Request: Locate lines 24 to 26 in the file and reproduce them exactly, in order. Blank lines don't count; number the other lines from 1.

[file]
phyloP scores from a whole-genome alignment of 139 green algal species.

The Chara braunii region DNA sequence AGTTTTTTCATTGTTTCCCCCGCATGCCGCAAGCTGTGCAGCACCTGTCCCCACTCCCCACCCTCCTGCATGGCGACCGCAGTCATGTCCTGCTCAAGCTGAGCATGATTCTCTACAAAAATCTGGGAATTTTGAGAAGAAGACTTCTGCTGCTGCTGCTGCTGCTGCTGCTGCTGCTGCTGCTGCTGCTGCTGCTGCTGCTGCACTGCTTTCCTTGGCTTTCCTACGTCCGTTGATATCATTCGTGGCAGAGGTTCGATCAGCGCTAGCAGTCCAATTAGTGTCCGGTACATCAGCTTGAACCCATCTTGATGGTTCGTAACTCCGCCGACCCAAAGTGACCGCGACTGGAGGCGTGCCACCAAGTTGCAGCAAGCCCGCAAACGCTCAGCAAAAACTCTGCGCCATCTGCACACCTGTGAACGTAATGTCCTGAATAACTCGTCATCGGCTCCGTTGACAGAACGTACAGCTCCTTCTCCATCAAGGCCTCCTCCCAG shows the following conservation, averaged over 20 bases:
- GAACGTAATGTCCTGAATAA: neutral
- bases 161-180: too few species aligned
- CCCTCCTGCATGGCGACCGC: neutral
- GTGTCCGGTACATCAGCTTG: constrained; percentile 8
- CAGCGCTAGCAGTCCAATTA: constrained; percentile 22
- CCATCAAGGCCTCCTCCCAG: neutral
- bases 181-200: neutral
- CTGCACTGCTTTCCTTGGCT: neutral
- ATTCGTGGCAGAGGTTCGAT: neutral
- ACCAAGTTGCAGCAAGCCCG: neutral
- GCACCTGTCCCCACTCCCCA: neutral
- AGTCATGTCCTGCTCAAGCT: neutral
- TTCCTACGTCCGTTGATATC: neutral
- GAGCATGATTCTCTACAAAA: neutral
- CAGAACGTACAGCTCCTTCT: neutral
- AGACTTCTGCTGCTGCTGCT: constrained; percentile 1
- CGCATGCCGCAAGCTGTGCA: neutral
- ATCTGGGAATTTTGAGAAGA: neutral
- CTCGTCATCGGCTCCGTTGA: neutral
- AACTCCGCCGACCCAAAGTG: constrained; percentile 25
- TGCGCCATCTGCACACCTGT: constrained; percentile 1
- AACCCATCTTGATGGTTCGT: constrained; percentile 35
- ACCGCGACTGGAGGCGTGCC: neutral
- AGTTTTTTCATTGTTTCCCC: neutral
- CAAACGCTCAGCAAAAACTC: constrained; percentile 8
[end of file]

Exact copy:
- AACCCATCTTGATGGTTCGT: constrained; percentile 35
- ACCGCGACTGGAGGCGTGCC: neutral
- AGTTTTTTCATTGTTTCCCC: neutral